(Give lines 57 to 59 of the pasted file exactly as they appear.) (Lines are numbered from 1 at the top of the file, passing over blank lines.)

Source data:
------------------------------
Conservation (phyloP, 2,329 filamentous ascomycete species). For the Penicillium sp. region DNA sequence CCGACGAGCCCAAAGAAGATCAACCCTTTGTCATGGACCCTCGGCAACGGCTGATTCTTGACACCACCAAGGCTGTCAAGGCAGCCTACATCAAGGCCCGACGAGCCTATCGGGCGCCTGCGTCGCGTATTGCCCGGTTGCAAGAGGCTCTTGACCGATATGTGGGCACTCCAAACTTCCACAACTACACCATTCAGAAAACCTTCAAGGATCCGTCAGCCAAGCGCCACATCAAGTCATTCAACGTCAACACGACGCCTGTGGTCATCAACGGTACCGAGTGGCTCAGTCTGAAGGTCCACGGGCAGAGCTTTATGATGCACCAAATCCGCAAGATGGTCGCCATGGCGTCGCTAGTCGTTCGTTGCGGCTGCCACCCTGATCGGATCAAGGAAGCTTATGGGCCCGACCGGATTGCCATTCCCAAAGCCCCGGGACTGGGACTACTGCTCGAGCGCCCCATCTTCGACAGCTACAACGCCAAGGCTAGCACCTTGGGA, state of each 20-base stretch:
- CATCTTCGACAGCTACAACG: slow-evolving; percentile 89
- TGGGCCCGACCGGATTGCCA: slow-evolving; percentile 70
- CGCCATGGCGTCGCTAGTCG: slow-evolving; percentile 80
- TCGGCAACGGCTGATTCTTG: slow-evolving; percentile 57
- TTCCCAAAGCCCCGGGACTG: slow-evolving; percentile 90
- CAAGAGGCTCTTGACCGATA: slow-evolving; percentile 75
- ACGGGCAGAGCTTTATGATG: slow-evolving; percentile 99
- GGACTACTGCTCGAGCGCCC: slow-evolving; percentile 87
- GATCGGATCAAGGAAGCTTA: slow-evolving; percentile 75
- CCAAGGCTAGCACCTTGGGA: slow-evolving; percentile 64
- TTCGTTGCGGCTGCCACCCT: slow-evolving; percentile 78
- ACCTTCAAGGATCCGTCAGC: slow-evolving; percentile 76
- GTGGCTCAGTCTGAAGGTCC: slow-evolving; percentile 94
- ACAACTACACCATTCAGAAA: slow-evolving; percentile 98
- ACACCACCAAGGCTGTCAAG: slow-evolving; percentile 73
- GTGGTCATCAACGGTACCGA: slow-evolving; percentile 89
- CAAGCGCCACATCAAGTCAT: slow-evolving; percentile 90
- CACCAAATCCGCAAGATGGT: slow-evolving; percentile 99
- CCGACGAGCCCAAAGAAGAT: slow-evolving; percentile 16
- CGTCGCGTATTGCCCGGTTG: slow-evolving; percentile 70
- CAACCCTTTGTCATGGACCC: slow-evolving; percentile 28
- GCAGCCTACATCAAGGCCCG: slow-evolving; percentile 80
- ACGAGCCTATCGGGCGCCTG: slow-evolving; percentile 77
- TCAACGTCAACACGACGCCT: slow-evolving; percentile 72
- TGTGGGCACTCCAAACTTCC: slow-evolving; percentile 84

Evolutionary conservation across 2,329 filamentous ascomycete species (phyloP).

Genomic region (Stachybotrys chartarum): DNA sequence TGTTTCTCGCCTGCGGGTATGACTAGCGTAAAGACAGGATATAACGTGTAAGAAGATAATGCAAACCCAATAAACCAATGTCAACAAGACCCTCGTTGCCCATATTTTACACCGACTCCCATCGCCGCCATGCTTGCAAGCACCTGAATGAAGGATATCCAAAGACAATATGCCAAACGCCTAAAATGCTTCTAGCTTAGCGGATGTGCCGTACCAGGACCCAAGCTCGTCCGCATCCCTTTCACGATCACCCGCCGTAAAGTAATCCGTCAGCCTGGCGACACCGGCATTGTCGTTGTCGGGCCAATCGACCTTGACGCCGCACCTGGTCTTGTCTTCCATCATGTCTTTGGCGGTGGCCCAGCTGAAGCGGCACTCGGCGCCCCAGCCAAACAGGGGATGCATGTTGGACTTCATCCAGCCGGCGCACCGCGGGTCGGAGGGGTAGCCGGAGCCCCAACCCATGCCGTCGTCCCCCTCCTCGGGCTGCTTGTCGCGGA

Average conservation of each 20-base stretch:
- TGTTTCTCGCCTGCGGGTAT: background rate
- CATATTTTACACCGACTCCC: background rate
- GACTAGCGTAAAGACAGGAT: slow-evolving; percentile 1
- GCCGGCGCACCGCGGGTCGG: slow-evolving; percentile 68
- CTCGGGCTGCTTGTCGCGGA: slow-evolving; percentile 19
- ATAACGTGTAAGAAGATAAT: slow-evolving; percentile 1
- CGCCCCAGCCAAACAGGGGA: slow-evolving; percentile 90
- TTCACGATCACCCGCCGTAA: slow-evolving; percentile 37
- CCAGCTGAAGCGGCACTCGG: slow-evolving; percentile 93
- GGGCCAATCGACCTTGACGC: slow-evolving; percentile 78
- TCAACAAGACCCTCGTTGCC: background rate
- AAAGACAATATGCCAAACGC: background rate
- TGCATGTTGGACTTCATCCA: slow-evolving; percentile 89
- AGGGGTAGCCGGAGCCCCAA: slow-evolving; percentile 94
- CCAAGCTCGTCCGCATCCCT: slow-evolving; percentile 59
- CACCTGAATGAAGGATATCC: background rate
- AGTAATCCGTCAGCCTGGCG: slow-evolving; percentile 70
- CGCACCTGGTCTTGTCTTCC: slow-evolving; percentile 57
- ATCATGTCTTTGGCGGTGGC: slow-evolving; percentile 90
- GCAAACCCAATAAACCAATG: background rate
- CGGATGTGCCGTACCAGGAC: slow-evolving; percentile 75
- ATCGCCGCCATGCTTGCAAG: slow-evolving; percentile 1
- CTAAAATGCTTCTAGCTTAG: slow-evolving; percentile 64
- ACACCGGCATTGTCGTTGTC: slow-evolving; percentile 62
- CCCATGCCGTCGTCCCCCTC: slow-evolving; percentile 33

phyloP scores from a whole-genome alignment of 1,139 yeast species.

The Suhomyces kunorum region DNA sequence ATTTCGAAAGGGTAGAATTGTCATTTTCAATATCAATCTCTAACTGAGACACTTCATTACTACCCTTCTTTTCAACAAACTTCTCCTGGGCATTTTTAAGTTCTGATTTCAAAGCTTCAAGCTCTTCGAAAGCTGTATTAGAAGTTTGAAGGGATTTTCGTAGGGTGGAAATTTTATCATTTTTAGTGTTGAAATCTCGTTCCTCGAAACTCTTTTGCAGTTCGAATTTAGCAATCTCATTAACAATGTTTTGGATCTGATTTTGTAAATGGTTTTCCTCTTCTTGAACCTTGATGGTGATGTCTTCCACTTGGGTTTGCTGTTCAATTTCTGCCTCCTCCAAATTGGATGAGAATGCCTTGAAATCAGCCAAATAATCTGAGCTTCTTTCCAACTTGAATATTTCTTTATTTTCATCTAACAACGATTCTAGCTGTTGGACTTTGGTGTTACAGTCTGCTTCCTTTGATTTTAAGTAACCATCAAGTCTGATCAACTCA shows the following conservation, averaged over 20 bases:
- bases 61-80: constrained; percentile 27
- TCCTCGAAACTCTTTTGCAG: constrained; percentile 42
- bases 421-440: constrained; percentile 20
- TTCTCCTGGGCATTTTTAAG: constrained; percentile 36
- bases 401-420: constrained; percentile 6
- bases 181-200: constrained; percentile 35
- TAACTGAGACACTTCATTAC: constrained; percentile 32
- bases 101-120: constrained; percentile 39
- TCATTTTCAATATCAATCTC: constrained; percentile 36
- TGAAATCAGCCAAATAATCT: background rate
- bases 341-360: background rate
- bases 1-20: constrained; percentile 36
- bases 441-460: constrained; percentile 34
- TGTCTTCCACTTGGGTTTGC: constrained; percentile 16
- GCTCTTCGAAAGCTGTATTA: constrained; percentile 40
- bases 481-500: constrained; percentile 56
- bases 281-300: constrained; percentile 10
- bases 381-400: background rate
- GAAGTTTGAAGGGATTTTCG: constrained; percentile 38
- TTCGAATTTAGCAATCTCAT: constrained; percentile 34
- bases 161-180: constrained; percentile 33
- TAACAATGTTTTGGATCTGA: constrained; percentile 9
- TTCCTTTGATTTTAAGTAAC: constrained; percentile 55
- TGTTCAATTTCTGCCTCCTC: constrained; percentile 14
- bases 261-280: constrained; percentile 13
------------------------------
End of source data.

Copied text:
- bases 61-80: constrained; percentile 27
- TCCTCGAAACTCTTTTGCAG: constrained; percentile 42
- bases 421-440: constrained; percentile 20